We are due to meet up with Andrew and Elton tomorrow so decided to take a short detour and stop at a vineyard we know in Châteauneuf-du-Pape and enjoy a bottle or two but no, time had run out and we would have arrived after they closed so plan “x” came into play.  We found another vineyard that allowed overnight parking not far from Montpelier so quickly jotted their address into the ‘phone and headed into the mountains that run along the Mediterranean.  

    On the way up we passed acres and acres of burnt out forest fires, the land was so scorched one wonders if it will ever recover and as the area was so large, most of France’s firefighters must have been employed!! Perhaps the fire fighting appliances we’d seen earlier were the same ones!

So sad to see all the areas burnt

Languedoc is not our first choice of wine region but hopefully going straight to the Château we won’t be disappointed, anyway we’ll give it our best shot!!!!  The route to get to the vineyard was interesting and Christine was hanging on as we drove along the narrow and rough road.   I really must get a “truck” GPS that takes size and height into account, this was not a suitable road, still we arrived at the “Clos de L’Amandaie”  in a village called Aumelas. 

Stephanie and Phillip

Naturally our first port of call was the vineyard shop for some “dégustation” before buying, so far so good, the second one we tried hit the spot so bought a case to go on with but shock, horror, as we were walking out of the shop we were stopped, very apologetically admittedly, by a lovely lady and told we couldn’t stay over night as they had a big wedding function tonight; bleep bleep: “and” we’d spent a fair amount of money!!!!!   Anyway we were invited to join them in their car and taken to see an alternative overnight parking place.   During  the 2-minute drive we discovered our host was Philip, was the sixth generation of the family vineyard business, and his wife Stephanie, the English speaker who together took over the “torch” in 2002.

The alternative spot was fine but before heading back they showed us the way to the ancient castle “up-on-the-hill”, they suggested we may like to take a stroll later: hhhhmmmm a definite “no”; too far, too steep, to hot!!, so they took us to see three of their plots growing the vines but due to the lack of rainfall, they looked rather “off-colour”; I think they had a number of prayer mats out for rain.   They told us about the two main grape varieties they grow and said how lucky they had only suffered minor fire damage recently, having vines growing in a number different locations, they were luckier than most.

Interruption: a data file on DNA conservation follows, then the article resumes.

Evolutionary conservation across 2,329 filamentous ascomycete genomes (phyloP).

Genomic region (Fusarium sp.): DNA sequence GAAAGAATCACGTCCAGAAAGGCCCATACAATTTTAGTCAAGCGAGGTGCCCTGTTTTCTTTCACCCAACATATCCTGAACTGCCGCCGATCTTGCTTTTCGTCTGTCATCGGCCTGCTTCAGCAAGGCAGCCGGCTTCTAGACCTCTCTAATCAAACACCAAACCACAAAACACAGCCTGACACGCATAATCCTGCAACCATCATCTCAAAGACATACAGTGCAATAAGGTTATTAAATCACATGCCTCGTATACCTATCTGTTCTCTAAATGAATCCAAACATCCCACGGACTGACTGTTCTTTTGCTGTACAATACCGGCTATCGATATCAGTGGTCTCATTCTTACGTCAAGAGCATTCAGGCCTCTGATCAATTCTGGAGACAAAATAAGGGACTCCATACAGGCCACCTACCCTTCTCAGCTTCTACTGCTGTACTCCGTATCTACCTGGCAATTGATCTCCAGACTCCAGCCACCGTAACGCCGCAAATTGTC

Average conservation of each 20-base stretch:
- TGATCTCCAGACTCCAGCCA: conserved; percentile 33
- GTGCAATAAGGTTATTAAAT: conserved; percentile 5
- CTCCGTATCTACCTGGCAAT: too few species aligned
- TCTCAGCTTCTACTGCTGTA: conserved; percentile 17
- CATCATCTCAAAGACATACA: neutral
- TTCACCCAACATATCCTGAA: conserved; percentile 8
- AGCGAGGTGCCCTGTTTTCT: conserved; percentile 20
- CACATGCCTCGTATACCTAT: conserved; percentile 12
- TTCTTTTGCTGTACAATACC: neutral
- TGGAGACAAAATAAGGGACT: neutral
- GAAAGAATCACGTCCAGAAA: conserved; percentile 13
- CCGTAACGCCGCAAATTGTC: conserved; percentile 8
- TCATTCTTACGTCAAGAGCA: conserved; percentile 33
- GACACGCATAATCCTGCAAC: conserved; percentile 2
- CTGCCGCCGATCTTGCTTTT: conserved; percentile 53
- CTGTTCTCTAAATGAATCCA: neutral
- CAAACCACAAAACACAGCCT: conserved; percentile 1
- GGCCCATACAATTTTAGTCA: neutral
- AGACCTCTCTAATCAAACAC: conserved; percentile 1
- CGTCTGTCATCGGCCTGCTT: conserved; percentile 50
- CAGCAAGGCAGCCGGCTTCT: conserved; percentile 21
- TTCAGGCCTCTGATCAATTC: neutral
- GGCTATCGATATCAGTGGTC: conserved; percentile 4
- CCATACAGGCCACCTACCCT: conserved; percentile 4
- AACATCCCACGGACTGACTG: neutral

Once “deposited” back at Rosie and our good-byes said, we headed to our new overnight stop; a very large, parched area, probably the village green in normal times but all to ourselves.   

Some of their vines

Their website is worth a visit on their link:-   http://www.closdelamandaie.com/

The village of Aumelas boasts a medieval castle up-on-the-hill but little else, other than numerous plots of vines growing.

We were spoilt for choice when it came to parking Rosie but after much discussion settled for the evening and after dinner played crib before heading for another ‘hot” night.         Me-thinks an air conditioner may be the next thing on the list!!!; however we were for a surprise in the night, it rained😁😁😁, not before time looking around this part of France!!!

Sunday 14th August

We were away early, even before breakfast as we had no way of knowing what the motorway traffic had in store for us.    Fortunately we didn’t have to repeat the way we arrived yesterday afternoon, this morning we headed straight into Montpelier and onto the peage, so far so good, so soon stopped for fuel, breakfast and diesel.   To coin a famous phrase “I don’t believe it”; the guy in front struggled to get his pump to work and eventually he finally moved forward, but that wasn’t the end of it.   The car in front of us who had been watching,  tried as well and he was forced to move forward as he was unsuccessful!   All this took up valuable time but what was worse, we couldn’t have moved to another pump island as the service station was so busy.

After fuelling ourselves and Rosie we hit the road again and have to say, though heavy traffic it was generally moving at a fast pace which meant we arrived at the planned time for lunch.   After the previous days, this one was a doddle.      To be continued…………..